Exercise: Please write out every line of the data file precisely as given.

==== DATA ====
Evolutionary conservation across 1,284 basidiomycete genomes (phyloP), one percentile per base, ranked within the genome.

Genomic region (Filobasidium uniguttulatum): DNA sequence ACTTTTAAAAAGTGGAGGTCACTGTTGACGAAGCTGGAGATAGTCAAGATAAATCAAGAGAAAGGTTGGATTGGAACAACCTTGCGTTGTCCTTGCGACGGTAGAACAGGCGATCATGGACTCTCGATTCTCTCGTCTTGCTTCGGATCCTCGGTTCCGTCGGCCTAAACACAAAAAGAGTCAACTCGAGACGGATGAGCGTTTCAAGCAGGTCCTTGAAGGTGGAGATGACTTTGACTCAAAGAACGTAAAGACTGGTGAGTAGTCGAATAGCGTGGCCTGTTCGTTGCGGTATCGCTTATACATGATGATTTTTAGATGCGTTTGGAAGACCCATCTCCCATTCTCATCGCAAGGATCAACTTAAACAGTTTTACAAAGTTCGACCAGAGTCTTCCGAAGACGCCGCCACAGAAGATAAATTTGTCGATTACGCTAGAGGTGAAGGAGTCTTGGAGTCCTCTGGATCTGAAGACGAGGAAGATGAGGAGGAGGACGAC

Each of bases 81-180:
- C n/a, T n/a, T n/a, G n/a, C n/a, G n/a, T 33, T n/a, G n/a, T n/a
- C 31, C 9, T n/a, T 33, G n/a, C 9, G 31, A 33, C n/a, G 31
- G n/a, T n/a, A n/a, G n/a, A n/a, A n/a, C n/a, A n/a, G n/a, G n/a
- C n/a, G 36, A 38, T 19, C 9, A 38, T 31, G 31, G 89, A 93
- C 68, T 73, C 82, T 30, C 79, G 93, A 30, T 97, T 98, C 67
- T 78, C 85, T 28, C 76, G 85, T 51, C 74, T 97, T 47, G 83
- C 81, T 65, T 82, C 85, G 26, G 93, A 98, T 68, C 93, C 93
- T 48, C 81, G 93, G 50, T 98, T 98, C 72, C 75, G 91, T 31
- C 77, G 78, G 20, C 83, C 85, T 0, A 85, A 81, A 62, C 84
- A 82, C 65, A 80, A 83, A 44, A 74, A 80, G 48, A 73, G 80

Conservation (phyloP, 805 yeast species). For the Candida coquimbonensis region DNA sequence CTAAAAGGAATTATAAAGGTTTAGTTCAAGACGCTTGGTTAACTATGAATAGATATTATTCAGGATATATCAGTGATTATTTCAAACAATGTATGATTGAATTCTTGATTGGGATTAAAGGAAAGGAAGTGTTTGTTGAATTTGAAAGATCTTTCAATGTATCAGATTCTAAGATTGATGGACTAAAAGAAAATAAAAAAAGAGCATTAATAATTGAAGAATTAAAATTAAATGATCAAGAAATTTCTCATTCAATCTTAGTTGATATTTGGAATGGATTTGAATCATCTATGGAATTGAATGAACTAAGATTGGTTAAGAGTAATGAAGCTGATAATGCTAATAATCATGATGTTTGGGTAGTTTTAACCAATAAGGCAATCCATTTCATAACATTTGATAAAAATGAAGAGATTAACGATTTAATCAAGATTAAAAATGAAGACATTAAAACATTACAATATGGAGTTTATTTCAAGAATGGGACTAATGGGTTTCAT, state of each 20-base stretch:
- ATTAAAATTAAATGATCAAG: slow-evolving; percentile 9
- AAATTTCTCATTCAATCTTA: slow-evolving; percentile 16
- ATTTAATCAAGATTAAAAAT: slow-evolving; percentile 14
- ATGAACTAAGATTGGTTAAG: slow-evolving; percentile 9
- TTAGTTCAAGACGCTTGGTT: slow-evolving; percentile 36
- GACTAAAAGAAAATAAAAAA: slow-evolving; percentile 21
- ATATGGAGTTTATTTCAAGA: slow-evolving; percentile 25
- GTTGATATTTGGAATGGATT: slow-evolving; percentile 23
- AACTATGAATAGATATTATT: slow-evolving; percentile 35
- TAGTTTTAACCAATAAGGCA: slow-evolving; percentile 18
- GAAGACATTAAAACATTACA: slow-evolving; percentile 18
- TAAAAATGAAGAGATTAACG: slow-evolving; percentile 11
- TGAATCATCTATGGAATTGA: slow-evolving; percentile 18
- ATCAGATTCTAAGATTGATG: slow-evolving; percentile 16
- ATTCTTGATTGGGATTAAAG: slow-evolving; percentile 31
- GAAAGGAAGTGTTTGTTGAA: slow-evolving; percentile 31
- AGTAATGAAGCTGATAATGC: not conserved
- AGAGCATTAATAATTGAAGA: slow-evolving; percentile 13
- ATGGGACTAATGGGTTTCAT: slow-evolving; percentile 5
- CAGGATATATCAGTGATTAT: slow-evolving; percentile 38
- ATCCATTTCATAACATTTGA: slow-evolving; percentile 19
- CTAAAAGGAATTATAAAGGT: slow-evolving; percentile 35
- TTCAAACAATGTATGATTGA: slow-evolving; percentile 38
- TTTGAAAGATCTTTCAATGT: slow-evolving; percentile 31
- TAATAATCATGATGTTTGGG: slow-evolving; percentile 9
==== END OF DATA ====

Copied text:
Evolutionary conservation across 1,284 basidiomycete genomes (phyloP), one percentile per base, ranked within the genome.

Genomic region (Filobasidium uniguttulatum): DNA sequence ACTTTTAAAAAGTGGAGGTCACTGTTGACGAAGCTGGAGATAGTCAAGATAAATCAAGAGAAAGGTTGGATTGGAACAACCTTGCGTTGTCCTTGCGACGGTAGAACAGGCGATCATGGACTCTCGATTCTCTCGTCTTGCTTCGGATCCTCGGTTCCGTCGGCCTAAACACAAAAAGAGTCAACTCGAGACGGATGAGCGTTTCAAGCAGGTCCTTGAAGGTGGAGATGACTTTGACTCAAAGAACGTAAAGACTGGTGAGTAGTCGAATAGCGTGGCCTGTTCGTTGCGGTATCGCTTATACATGATGATTTTTAGATGCGTTTGGAAGACCCATCTCCCATTCTCATCGCAAGGATCAACTTAAACAGTTTTACAAAGTTCGACCAGAGTCTTCCGAAGACGCCGCCACAGAAGATAAATTTGTCGATTACGCTAGAGGTGAAGGAGTCTTGGAGTCCTCTGGATCTGAAGACGAGGAAGATGAGGAGGAGGACGAC

Each of bases 81-180:
- C n/a, T n/a, T n/a, G n/a, C n/a, G n/a, T 33, T n/a, G n/a, T n/a
- C 31, C 9, T n/a, T 33, G n/a, C 9, G 31, A 33, C n/a, G 31
- G n/a, T n/a, A n/a, G n/a, A n/a, A n/a, C n/a, A n/a, G n/a, G n/a
- C n/a, G 36, A 38, T 19, C 9, A 38, T 31, G 31, G 89, A 93
- C 68, T 73, C 82, T 30, C 79, G 93, A 30, T 97, T 98, C 67
- T 78, C 85, T 28, C 76, G 85, T 51, C 74, T 97, T 47, G 83
- C 81, T 65, T 82, C 85, G 26, G 93, A 98, T 68, C 93, C 93
- T 48, C 81, G 93, G 50, T 98, T 98, C 72, C 75, G 91, T 31
- C 77, G 78, G 20, C 83, C 85, T 0, A 85, A 81, A 62, C 84
- A 82, C 65, A 80, A 83, A 44, A 74, A 80, G 48, A 73, G 80

Conservation (phyloP, 805 yeast species). For the Candida coquimbonensis region DNA sequence CTAAAAGGAATTATAAAGGTTTAGTTCAAGACGCTTGGTTAACTATGAATAGATATTATTCAGGATATATCAGTGATTATTTCAAACAATGTATGATTGAATTCTTGATTGGGATTAAAGGAAAGGAAGTGTTTGTTGAATTTGAAAGATCTTTCAATGTATCAGATTCTAAGATTGATGGACTAAAAGAAAATAAAAAAAGAGCATTAATAATTGAAGAATTAAAATTAAATGATCAAGAAATTTCTCATTCAATCTTAGTTGATATTTGGAATGGATTTGAATCATCTATGGAATTGAATGAACTAAGATTGGTTAAGAGTAATGAAGCTGATAATGCTAATAATCATGATGTTTGGGTAGTTTTAACCAATAAGGCAATCCATTTCATAACATTTGATAAAAATGAAGAGATTAACGATTTAATCAAGATTAAAAATGAAGACATTAAAACATTACAATATGGAGTTTATTTCAAGAATGGGACTAATGGGTTTCAT, state of each 20-base stretch:
- ATTAAAATTAAATGATCAAG: slow-evolving; percentile 9
- AAATTTCTCATTCAATCTTA: slow-evolving; percentile 16
- ATTTAATCAAGATTAAAAAT: slow-evolving; percentile 14
- ATGAACTAAGATTGGTTAAG: slow-evolving; percentile 9
- TTAGTTCAAGACGCTTGGTT: slow-evolving; percentile 36
- GACTAAAAGAAAATAAAAAA: slow-evolving; percentile 21
- ATATGGAGTTTATTTCAAGA: slow-evolving; percentile 25
- GTTGATATTTGGAATGGATT: slow-evolving; percentile 23
- AACTATGAATAGATATTATT: slow-evolving; percentile 35
- TAGTTTTAACCAATAAGGCA: slow-evolving; percentile 18
- GAAGACATTAAAACATTACA: slow-evolving; percentile 18
- TAAAAATGAAGAGATTAACG: slow-evolving; percentile 11
- TGAATCATCTATGGAATTGA: slow-evolving; percentile 18
- ATCAGATTCTAAGATTGATG: slow-evolving; percentile 16
- ATTCTTGATTGGGATTAAAG: slow-evolving; percentile 31
- GAAAGGAAGTGTTTGTTGAA: slow-evolving; percentile 31
- AGTAATGAAGCTGATAATGC: not conserved
- AGAGCATTAATAATTGAAGA: slow-evolving; percentile 13
- ATGGGACTAATGGGTTTCAT: slow-evolving; percentile 5
- CAGGATATATCAGTGATTAT: slow-evolving; percentile 38
- ATCCATTTCATAACATTTGA: slow-evolving; percentile 19
- CTAAAAGGAATTATAAAGGT: slow-evolving; percentile 35
- TTCAAACAATGTATGATTGA: slow-evolving; percentile 38
- TTTGAAAGATCTTTCAATGT: slow-evolving; percentile 31
- TAATAATCATGATGTTTGGG: slow-evolving; percentile 9